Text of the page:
|Our Test Methodologies: Under each test condition, the Solid State Drives tested here were installed as secondary volumes in our testbed, with a standard spinning hard disk for the OS and benchmark installations. All SSDs were left blank without partitions wherever possible, unless a test required them to be partitioned and formatted, as was the case with our ATTO benchmark tests and a few of our Iometer runs. Windows firewall, automatic updates and screen savers were all disabled before testing. In all test runs, we rebooted the system and waited several minutes for drive activity to settle before invoking a test.
Also, you'll note that we performed all of our individual and RAID SSD testing on an Intel X58 chipset-based motherboard via its ICH10R Southbridge SATA controller. The OCZ Z-Drive and ioXtreme PCI Express cards were tested in PCIe X16 slots on the same test bed. For a few of our file transfer tests specifically, we utilized Fusion-io's ioDrive as a source drive to read files from, for our write performance testing, or write files to, for our read performance testing of all products we show in the following performance comparisons.
In our SiSoft SANDRA testing, we used the Physical Disk test suite. We ran the tests without formatting the drives and both read and write performance metrics are detailed below. Please forgive the use of these screen captures and thumbnails, which will require a few more clicks on your part. However, we felt it was important to show you the graph lines in each of the SANDRA test runs, so you are able to see how the drives perform over time and memory location and not just an average rated result.
We've posted 2 x Intel X25-M (Gen 1 80GB) RAID 0 160GB scores for a quick comparison to the ioXtreme's performance. This RAID array offered in excess of 500MB/sec read bandwidth and 160MB/sec+ of write bandwidth. The ioXtreme shows a flat, very robust performance graph here with read throughput in excess of 800MB/sec. On the write side of the equation, the ioXtreme shoes some oscillation but not much, at 286MB/sec or so.
The ioXtreme Pro offers, as expected, nearly identical performance to the standard ioXtreme product. You'll recall earlier that we noted both ioXtreme variants offer identical performance, with the only difference between the two cards being that Pro cards are able to pair with another ioXtreme Pro or standard card, for RAID array configurations like RAID 0 for even higher performance. Unfortunately, SANDRA's test suite did not work properly with a RAID 0 setup with the ioXtremes, since they need to be configured with Windows software RAID and SANDRA saw the disks as two separate drives rather than a single volume. We were able to run other benchmarks with the ioXtremes in RAID 0 for a few other tests however and we'll show you some of the results next.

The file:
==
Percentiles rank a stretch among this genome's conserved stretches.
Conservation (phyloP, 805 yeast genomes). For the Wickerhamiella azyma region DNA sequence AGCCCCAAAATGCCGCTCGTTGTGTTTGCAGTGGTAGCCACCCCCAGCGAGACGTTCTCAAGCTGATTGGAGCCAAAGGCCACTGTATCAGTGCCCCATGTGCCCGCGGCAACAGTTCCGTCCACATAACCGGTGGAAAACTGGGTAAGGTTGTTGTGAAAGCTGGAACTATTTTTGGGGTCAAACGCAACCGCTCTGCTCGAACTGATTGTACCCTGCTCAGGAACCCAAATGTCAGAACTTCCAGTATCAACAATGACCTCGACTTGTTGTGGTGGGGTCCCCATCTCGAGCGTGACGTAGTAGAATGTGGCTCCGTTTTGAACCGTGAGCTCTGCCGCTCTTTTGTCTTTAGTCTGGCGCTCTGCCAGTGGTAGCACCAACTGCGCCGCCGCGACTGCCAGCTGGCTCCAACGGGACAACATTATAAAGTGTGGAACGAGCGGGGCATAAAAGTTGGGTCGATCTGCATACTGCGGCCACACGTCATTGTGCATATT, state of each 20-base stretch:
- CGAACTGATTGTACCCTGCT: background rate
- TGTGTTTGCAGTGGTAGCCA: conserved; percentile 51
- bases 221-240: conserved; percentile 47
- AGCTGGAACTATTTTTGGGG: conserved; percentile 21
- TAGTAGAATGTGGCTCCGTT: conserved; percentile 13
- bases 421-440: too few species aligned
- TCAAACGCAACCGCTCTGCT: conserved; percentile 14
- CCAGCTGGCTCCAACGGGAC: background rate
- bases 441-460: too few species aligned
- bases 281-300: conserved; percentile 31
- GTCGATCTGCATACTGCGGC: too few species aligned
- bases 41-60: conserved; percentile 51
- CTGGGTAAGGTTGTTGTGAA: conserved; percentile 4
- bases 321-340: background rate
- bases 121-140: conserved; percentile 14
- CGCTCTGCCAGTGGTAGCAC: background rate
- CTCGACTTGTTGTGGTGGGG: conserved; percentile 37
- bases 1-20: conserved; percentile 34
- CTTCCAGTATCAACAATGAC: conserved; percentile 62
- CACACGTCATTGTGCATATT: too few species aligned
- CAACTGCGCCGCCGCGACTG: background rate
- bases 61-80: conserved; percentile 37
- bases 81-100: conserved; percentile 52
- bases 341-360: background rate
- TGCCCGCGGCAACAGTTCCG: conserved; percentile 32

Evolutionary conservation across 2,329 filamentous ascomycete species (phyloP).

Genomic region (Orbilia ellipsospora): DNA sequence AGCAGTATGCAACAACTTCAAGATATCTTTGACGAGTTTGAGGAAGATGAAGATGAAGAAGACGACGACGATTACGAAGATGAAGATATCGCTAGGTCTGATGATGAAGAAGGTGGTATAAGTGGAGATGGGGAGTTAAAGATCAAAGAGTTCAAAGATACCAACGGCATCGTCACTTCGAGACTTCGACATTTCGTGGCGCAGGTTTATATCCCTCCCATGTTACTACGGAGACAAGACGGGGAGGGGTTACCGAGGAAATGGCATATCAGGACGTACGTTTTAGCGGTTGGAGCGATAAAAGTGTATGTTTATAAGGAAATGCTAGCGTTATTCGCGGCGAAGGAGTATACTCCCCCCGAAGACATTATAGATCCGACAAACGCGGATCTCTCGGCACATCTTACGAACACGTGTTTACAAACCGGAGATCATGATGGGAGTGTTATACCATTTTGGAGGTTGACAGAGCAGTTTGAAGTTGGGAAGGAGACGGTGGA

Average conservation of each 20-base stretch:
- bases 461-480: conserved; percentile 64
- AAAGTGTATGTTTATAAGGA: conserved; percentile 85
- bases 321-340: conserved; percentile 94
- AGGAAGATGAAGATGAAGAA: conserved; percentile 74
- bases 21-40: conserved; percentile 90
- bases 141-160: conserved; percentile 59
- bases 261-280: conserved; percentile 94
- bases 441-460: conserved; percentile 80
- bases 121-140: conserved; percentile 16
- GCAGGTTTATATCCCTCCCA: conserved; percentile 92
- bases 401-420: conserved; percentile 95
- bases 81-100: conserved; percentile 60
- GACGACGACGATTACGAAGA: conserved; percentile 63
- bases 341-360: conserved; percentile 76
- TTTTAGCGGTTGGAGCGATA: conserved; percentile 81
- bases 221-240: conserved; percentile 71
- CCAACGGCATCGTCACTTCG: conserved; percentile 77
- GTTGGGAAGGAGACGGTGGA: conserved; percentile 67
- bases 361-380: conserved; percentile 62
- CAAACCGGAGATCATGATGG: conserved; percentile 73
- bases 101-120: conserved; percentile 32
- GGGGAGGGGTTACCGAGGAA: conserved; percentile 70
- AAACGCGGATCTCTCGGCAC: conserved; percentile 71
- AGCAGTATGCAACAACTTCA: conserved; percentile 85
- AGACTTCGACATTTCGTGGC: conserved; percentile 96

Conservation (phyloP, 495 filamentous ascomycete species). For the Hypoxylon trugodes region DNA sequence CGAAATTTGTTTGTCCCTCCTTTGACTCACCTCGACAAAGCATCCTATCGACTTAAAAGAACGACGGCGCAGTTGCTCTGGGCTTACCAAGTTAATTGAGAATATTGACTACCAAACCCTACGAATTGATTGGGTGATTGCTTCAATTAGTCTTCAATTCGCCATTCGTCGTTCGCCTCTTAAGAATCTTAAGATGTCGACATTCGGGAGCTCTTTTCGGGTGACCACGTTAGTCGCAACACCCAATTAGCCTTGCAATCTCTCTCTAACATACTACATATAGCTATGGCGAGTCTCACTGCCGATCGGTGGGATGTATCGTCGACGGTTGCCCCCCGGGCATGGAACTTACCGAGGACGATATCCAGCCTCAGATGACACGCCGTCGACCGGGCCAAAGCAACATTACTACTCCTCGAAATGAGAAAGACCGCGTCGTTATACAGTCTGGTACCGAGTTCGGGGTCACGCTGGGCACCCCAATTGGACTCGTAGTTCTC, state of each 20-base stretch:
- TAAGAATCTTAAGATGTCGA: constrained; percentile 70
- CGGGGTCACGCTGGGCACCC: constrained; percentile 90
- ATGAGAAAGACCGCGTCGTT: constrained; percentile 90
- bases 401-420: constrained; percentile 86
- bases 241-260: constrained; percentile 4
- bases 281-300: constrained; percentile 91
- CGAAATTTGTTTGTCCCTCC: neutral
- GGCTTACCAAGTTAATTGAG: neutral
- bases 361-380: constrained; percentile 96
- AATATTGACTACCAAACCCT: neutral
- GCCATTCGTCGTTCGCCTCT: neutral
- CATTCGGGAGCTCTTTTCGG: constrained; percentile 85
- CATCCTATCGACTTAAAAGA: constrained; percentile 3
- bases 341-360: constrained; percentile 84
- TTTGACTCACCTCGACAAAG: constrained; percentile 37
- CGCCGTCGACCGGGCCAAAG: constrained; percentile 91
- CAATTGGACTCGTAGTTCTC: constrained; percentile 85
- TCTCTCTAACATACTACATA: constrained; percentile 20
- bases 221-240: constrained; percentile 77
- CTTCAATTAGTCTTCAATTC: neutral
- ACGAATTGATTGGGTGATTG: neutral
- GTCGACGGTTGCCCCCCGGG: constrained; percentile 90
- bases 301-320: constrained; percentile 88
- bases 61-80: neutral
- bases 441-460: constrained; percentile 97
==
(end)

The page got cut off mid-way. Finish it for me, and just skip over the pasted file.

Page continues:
ATTO is a more straight-forward type of disk benchmark that measures transfer speeds across a specific volume length. It measures raw transfer rates for both reads and writes and graphs them out in an easily interpreted chart. We chose .5kb through 8192kb transfer sizes over a total max volume length of 256MB. This test was performed on blank, formatted drives with default NTFS partitions in Windows Vista 64-bit with SP2. We've also provided test results from an Intel single and RAID 0 SSD setup as well as OCZ's Z-Drive, for reference.
The ioXtremes show solid small file transfer performance, all the way down to even 2KB and the cards are as fast as the Intel RAID 0 setup at this level. With larger transfer sizes, the ioXtreme drives show clearly the fastest read performance from any SSD solution on the market today, with respectable write performance, at 300MB/sec or so. Though the OCZ Z-Drive also began to stretch its legs with writes in this test showing 2X the performance of the ioXtreme in some cases.
What, no RAID benchmarks again?
That's correct, unfortunately ATTO is unable to accurately measure performance in this test, above the 999MB/sec mark. With some help from Fusion-io and Windows Perfmon utility, we determined that ATTO was actually wrapping performance readings back around, for transfer rates hitting 1GB/sec and higher. In fact the ioXtreme RAID 0 pair chalked up what looked like 300MB/sec in some of the larger file transfers of the test, but in reality was pushing 1.3GB/sec (or 1300MB/sec) though the bar graphs and numbers were only showing the 300MB/sec or so, for read throughput. For write performance, we did observe in excess of 600MB/sec of available throughput in RAID 0 mode with a pair of ioXtreme drives.
CrystalDiskMark is a new synthetic test we've started looking at that tests both sequential as well as random small and large file transfers. It does a nice job of providing a quick look at best and worst case scenarios with SSD performance, best case being large sequential transfers and worse case being small, random 4K transfers.
Once again we've provided some tests on various Intel X25-M SSD configurations, OCZ's Z-Drive, and a Fusion-io ioDrive just for reference as a baseline.